- Every attempt is made to match students and mentors who have similar research interests. We will also consider special requests to work in particular cancer-related departments; however, all participating mentors must be DF/HCC members. It is helpful for the student to be as specific as possible when listing areas of research interest in their application. We ask the students to check Dana-Farber/Harvard Cancer Center's web site for details on the various cancer-related research being conducted and the scientists (their potential mentors) who are conducting the research. If they identify particular people or an area you would like to work in, the candidates would list these on their application.
- Is the student's research project supposed to be completed by the end of the program?
- CURE students are required to present their research findings, whether complete or incomplete, to colleagues and researchers at the end of the summer in a formal presentation. Due to the program length, some students may not obtain definitive results before the summer ends. Students may follow up with their mentors to get updates regarding the research they conducted.
- Do all students have the same research project?
- Students are paired individually with different mentors. Research may sometimes be similar but students typically do not work in the same research environment together since CURE focuses on developing an individual research experience.
- How does the 2-year program work? Must students work full-time during the academic year too?
- The 2-year CURE program provides students with a full-time mentored research experience during the first summer, followed by a part-time continuum of activities throughout the academic school year. Research consists of less than 10 hours per week and only if the student's schedule allows. This is not mandated by the CURE program. However, CURE does require that students attend a mandatory bimonthly session during the academic year. Students then return to a second full-time research experience the following summer and complete the program during the second academic school year.
- To be eligible for the 2-year program, students must first apply and be accepted to the summer program. At the end of their first summer, students indicate their interest in the 2-year program.
- If I have a student for one summer that opts to participate in the 2-year program, am I expected to host them in my research environment for the second summer?
- Yes, this is our expectation. Prior to joining the 2-year program, students must speak with their mentors and day-to-day supervisors to ensure that they can continue in the research environment during the second summer. If this is not possible, please be sure that your student knows and also be in touch with the CURE training coordinator as early as possible prior to the start of the second summer.
- Can students continue research past the summer experience with their mentor if they are not part of the 2-year program?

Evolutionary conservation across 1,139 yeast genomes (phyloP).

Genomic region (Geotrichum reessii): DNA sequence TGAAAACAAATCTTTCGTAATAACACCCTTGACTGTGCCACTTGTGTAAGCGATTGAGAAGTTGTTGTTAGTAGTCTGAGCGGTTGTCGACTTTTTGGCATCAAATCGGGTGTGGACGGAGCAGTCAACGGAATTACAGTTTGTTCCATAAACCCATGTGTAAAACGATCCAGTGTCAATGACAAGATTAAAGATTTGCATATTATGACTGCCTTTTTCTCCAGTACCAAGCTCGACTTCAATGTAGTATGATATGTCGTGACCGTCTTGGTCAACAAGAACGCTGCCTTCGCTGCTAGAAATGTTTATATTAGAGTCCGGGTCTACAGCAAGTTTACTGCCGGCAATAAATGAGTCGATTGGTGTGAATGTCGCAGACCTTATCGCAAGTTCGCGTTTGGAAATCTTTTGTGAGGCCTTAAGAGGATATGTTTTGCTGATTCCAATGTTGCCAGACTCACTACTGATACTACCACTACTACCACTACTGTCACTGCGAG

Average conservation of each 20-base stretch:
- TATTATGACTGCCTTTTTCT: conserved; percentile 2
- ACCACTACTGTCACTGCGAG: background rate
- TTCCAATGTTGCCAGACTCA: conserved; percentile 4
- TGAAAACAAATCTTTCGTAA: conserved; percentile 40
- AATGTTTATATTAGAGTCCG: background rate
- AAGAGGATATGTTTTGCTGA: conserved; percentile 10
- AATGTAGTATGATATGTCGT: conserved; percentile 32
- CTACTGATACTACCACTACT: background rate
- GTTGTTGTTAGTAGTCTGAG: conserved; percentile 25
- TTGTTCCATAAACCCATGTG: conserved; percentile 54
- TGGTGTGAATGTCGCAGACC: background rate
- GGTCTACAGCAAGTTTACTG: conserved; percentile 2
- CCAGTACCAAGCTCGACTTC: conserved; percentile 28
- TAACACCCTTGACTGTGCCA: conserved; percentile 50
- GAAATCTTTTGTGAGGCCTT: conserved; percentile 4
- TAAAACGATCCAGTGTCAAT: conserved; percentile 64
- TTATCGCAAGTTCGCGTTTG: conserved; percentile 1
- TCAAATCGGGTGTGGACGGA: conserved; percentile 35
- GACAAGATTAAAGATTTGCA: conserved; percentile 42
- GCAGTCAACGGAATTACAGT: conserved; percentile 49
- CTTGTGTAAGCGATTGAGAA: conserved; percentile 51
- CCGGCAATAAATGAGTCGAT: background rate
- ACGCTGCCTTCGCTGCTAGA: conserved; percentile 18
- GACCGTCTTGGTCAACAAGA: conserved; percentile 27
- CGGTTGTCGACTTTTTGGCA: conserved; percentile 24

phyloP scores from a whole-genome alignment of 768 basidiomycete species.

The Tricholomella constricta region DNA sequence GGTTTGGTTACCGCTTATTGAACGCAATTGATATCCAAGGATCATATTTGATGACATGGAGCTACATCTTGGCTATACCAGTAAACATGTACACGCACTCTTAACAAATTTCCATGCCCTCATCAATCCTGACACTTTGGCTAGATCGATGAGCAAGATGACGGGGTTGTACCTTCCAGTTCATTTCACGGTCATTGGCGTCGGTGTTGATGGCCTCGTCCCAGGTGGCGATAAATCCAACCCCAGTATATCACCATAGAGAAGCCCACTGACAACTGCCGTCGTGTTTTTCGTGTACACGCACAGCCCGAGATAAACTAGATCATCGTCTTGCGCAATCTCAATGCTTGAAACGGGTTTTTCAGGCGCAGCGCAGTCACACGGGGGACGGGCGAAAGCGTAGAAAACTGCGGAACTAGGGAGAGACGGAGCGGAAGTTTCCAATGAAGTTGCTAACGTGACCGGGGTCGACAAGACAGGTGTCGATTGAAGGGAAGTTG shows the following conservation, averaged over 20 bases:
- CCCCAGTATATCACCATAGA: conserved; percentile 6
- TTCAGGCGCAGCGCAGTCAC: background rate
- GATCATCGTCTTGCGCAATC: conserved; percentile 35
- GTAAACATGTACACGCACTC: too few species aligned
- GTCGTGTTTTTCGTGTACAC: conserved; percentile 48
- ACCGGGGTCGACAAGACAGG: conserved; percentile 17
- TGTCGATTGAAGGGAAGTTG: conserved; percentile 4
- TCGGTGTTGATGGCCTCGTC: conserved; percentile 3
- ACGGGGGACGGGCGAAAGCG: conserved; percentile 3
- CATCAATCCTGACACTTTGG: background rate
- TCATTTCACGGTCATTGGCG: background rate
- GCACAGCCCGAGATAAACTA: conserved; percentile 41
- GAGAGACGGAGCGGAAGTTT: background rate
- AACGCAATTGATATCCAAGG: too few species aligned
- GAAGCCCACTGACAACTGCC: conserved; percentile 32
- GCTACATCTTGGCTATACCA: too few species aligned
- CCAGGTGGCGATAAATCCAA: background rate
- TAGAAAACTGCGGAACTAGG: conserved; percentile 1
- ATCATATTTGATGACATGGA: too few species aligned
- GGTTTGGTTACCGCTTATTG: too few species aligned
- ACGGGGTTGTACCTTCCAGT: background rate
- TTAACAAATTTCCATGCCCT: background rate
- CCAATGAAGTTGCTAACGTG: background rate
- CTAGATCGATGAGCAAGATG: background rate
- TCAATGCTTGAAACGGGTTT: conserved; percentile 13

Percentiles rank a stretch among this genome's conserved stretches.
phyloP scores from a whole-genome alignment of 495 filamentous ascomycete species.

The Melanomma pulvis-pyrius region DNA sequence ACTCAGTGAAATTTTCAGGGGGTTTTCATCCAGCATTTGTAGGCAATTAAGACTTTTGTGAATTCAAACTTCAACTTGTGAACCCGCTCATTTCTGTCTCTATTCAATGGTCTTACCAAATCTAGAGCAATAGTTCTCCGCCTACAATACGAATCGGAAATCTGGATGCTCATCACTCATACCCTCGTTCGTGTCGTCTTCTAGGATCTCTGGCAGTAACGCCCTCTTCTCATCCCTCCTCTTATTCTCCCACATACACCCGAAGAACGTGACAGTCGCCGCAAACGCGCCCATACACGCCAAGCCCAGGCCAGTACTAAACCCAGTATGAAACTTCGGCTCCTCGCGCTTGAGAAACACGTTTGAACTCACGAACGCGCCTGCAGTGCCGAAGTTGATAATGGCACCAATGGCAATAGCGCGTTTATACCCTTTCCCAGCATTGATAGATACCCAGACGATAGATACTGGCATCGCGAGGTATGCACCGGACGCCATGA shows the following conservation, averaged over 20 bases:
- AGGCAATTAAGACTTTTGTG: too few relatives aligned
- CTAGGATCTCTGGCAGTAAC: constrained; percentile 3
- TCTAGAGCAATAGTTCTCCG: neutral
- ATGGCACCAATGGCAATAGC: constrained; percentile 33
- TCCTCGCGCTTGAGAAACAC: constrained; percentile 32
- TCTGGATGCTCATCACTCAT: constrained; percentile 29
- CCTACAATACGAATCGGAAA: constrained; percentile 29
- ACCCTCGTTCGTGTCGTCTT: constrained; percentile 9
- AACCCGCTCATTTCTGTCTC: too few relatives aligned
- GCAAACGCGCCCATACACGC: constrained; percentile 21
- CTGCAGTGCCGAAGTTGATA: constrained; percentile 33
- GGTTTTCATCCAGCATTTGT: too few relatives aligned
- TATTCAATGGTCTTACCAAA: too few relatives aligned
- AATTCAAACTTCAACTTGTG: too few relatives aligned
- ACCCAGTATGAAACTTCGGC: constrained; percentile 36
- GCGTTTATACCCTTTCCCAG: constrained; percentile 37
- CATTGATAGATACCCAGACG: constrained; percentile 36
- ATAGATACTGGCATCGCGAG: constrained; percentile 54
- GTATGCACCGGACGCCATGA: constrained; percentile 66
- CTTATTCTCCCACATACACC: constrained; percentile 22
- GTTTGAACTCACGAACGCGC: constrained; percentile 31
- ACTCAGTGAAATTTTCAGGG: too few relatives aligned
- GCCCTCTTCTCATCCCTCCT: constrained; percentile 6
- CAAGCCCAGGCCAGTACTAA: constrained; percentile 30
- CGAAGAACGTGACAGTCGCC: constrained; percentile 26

Yes. We encourage students who participate in a summer-only experience to communicate any interest in continuing their research to the CURE Training Coordinator
, as well as to their mentors and day-to-day supervisors.
- What does the CURE application process look like?
- We consider all parts of the application (the ones listed below plus an official report card or transcript) to be important. The admissions committee is looking for:
- a strong statement of interest explaining goals, research interest and any research experience, and why students want to participate in CURE;
- a strong letter of recommendation that says something about students’ work in the classroom and/or research environment;
- a demonstrated interest in scientific research, as shown by coursework, recommendation(s), and research
- Are there networking opportunities for CURE students beyond their research environments?
- There are ample networking opportunities for students—as part of the research internship, students must attend weekly seminars given by prominent researchers and physicians. Students are also highly encouraged to network within their own department and seek out opportunities for themselves—former students have shadowed doctors, observed surgeries, etc. in the past because of the networks they built over the summer. There will also be opportunities to network with students from other research programs in the Greater Boston area.
- Can students who are not U.S. citizens or permanent residents apply for CURE?
- Because the program is primarily funded by federal agencies, it is only open to U.S. citizens or permanent residents who can provide their I-551 card number.
- If a student is not a U.S. citizen or permanent resident, we ask that they please confirm their application with the CURE Training Coordinator prior to applying.
- How are CURE students funded
- The CURE program provides support for students, but we also seek funding from individual mentors.
- Can I participate in the CURE program if I am unable to commit to supporting a student through a summer research experience?
- Absolutely. There are opportunities to present your research to the CURE students (during the summer or as part of the academic year program), participate on career panels, engage our students in discussion of primary literature as a journal club facilitator, and more. Please communicate your interests in this regard to the CURE Training Coordinator.
- Will I have an opportunity to interview a CURE student prior to placement in my research environment?
You will have an opportunity to meet with any student(s) matched to your research environment at the mentor/mentee orientation typically held each May before the program start in June. If there are specific requirements for a student placed in your research environment, please inform the CURE Program Training Coordinator and we can try to accommodate your request.
- What have CURE alumni done after graduating from the program?
- Please see the testimonials section for further information.
- What are the start/end dates for the summer program?
- Undergraduate students must be fully committed to CURE from June 10 through August 16, 2013 (10 weeks).
- High school students must be fully committed to CURE from June 24 through August 16, 2013 (8 weeks).
- Does CURE aid student participants in submitting abstracts and projects to different symposiums?
- My question is not listed here. How can I find out more information?